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Ohio Wildlife Rehabilitators Association


What is Zoonosis?

We're glad you asked! A zoonotic disease (zoonosis) is a disease that can be transmitted from animals to humans. 

Every day, wildlife rehabilitators put their health on the line when working with their patients. From possible bites and scratches to serious diseases, it is important that rehabilitators are aware of the dangers posed by working with these amazing animals.

To keep wildlife patients and rehabilitators alike healthy, it is important to keep up to date on zoonotic diseases as well as best biosecurity practices. Please use this page as a resource for learning about diseases and disease prevention.

Other Resources

For in depth information on the many known zoonotic diseases, check out the detailed webpages created by the CDC and USDA APHIS!

CDC Wildlife            USDA - APHIS

Want to know how you can improve your center's biosecurity measures? The Ohio Division of Wildlife has added a biosecurity section to the Minimum Standards Guide to help rehabilitators get started.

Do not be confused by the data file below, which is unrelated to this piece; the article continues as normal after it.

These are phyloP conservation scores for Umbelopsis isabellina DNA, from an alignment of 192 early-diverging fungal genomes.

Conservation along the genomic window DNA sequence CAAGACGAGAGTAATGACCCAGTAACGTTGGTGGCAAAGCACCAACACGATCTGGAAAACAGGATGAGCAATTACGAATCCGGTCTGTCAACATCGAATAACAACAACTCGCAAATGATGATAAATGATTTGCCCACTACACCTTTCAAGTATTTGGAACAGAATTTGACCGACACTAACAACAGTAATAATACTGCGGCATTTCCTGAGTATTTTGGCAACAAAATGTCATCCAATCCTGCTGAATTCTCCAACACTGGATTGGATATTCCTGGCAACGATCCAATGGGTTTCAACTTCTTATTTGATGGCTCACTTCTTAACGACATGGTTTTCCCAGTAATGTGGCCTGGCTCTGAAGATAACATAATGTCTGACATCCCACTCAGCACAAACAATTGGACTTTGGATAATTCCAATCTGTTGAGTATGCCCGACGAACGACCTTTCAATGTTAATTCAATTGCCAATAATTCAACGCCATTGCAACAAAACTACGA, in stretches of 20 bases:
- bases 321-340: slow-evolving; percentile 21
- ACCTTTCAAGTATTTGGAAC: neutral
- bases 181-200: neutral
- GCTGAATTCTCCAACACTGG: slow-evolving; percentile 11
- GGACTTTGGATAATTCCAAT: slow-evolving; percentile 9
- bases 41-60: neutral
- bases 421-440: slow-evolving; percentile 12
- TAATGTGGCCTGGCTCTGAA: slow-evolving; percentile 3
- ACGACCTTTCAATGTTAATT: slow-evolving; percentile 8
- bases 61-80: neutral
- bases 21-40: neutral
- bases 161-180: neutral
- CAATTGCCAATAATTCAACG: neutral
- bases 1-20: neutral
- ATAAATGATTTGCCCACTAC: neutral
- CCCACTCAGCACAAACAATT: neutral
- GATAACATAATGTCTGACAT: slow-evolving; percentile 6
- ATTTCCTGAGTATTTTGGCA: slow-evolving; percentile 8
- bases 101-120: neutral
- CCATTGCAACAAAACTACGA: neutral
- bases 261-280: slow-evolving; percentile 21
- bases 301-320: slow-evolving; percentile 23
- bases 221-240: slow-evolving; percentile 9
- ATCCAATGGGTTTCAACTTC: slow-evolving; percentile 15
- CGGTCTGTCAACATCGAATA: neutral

Minimum Standards


There is an urgent need to understand the distribution of ticks and the risk of tick-borne disease in Ohio. The Parasite and Pathogen Ecology Lab at OSU is working to improve our understanding of the ecology and epidemiology of ticks and tick-borne pathogens. We are currently engaged in statewide passive surveillance through the public submission of ticks from humans and animals. We welcome you to submit a tick to our research database by following a few simple instructions on our website listed below. Supplies or shipping labels may be available if needed.  

If you have questions, please contact the primary investigator, Dr. Risa Pesapane, by email at

Andreas Eleftheriou, DVM, PhD, MS

Tick Submissions

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